There are various levels of cleaning green, from buying store-bought eco-friendly (or greenwashed) products to making your own cleaners with the purest of natural and organic ingredients.
I’m going to cover eco-friendly commercial products and specific DIY recipes later. For now, I’m focusing on the bare bones: cleaning green with vinegar, baking soda, and kombucha.
Vinegar and baking soda are the building blocks of any cleaning green routine. Kombucha, on the other hand, is a much greener alternative to vinegar, and can be used for many of the same purposes.
I’ll go through the basics of cleaning green with vinegar and baking soda first, then afterwards I’ll explain how to incorporate kombucha.
Basics of Cleaning Green With Vinegar and Baking Soda
Grist’s Umbra says:
All homebrew cleaning recipes invoke four simple ingredients: white vinegar, castile soap, baking soda, and water. Baking soda is the scrubber. Abrasive, soluble in water, and anti-fungal (or at least anti-some-fungi), baking soda requires a bit more elbow grease than chlorinated powders but leaves you with a working windpipe. Vinegar is the deodorizer and sanitizer; its mildly acidic nature is anathema to bacteria and mold. Soap is the... soap. It cleans away dirt. Don't mix it with vinegar. Castile is a mild cleansing soap, usually liquid in form. Other components of a good, healthy cleaning regimen include hot water and arm strength.
The David Suzuki Foundation’s Queen of Green says:
Acetic acid or white vinegar is a great disinfectant. It also acts as a deodorizer and cuts grease. [...] According to Canada's National Collaborating Centre for Environmental Health, the acid in vinegar crosses the cell membrane of bacteria and prompts a release of protons, which causes the cell to die. [...] Try finding stronger concentrations of vinegar at eco-friendly stores that carry a variety of green cleaning products and have refill stations... Use it for tough cleaning jobs at full strength — like that dog drool coating your car windows — or dilute it with water as needed.
However, the Queen of Green also notes that:
Mixing an acid with a base creates a (not dangerous) acid-base neutralization reaction... When [vinegar (acid) and castile soap (base)] are mixed, they neutralize each other. Have you witnessed the white curdling? That's the vinegar "unsaponifing" the castile soap, taking it back to its original oils.
Now that we know how it all works, you can check out the Queen of Green links above for some great recipes to get you on your way to cleaning green.
Recipes For Cleaning Green With Vinegar and Baking Soda
Since we’ve got the basics of cleaning green with vinegar and baking soda, we need a basic recipe for all-purpose cleaner made with vinegar and baking soda. Eartheasy suggests:
Mix a half cup vinegar and a quarter cup baking soda into 2 litres water.
Also, here are a few links to help you discover more recipes for cleaning green with vinegar and baking soda. Just remember to take a look at the Vinegar Don’ts, too!
- 10 Brilliant Uses for Vinegar — Room by Room (Queen of Green)
- 25 Tips for Naturally Cleaning with Vinegar (The Country Chic Cottage)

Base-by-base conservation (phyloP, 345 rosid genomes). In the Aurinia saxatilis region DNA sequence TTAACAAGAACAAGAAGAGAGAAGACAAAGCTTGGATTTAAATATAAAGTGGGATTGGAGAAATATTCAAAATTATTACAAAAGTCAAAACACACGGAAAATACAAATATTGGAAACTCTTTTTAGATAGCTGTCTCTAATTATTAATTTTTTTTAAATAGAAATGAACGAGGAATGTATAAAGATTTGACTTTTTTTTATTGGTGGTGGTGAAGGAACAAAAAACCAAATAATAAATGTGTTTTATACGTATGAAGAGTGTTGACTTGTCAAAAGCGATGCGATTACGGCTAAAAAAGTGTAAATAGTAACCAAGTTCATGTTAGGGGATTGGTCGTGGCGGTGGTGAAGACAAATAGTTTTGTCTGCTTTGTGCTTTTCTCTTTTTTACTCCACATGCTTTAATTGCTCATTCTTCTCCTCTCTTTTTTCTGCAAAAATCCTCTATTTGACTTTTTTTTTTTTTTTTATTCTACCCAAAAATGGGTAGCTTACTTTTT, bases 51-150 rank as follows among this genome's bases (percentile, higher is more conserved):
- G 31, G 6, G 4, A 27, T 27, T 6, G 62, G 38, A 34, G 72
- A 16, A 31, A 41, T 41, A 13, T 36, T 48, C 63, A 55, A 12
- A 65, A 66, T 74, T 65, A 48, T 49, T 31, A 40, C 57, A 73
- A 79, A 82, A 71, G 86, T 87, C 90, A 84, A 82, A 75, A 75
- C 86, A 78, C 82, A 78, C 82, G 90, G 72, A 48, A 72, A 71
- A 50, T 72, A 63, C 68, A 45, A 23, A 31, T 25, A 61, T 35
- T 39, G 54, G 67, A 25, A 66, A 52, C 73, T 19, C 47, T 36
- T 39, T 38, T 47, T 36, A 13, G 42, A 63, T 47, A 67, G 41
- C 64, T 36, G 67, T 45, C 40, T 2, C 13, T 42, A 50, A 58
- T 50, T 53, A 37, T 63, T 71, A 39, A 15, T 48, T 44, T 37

- 25 Ways to Naturally Clean with Baking Soda (The Country Chic Cottage)
- 50 Uses for Vinegar… Who Knew? (BabyCenter)
Cleaning Green With Kombucha Vinegar
So if vinegar is so great, why am I bringing kombucha into this? Well, for one thing, vinegar and kombucha have a lot in common.
Kombucha is usually brewed as a beverage, but if fermented for longer than usual, it becomes kombucha vinegar. Kombucha Kamp’s Kombucha Mama explains all about kombucha vinegar in Top 5 Uses for Kombucha Vinegar (Affiliate Disclosure), but in a nutshell, that’s because it’s an acetic acid ferment, just like other types of vinegar. Kombucha Mama also does a great job of outlining the differences between kombucha vinegar and other vinegars.
Plus, kombucha vinegar makes your homemade Earth-friendly cleaning supplies allergy-friendly. For those who are intolerant to gluten, it’s important to know that white vinegar is usually made with distilled corn, and that there’s a debate surrounding whether corn should be omitted in a gluten-free diet. So for people who are highly sensitive to gluten and don’t want to take any chances, kombucha vinegar is a gluten-free alternative option to most store-bought white vinegar. And while this applies to food, I’m still talking about cleaning green here.
We’ve been brewing kombucha for nearly three years now, but we’ve only recently made our first batch of kombucha vinegar. We normally brew our tea for 11 days, but this batch fermented for 31 days! So far we find that kombucha vinegar cleans very well and doesn’t leave any odours. Of course, we could always harness the power of citrus fruit or essential oils to add a delightful scent.
To learn how to brew your own kombucha tea, read Kombucha 101: Benefits and Preparation and Kombucha 201: Tips and Tools, download Kombucha Mamma's free DIY Guide (Affiliate Disclosure), and then head on over to Kombucha Kamp to order your own organic kombucha culture starter kit (Affiliate Disclosure). They’re one hundred percent organic and packed fresh on order, so you can be sure you’re getting the best quality kombucha SCOBY.
And stay tuned for some more ideas for cleaning green! As promised above, I’ll be getting more specific soon enough.
Update: Check out my next article on cleaning green: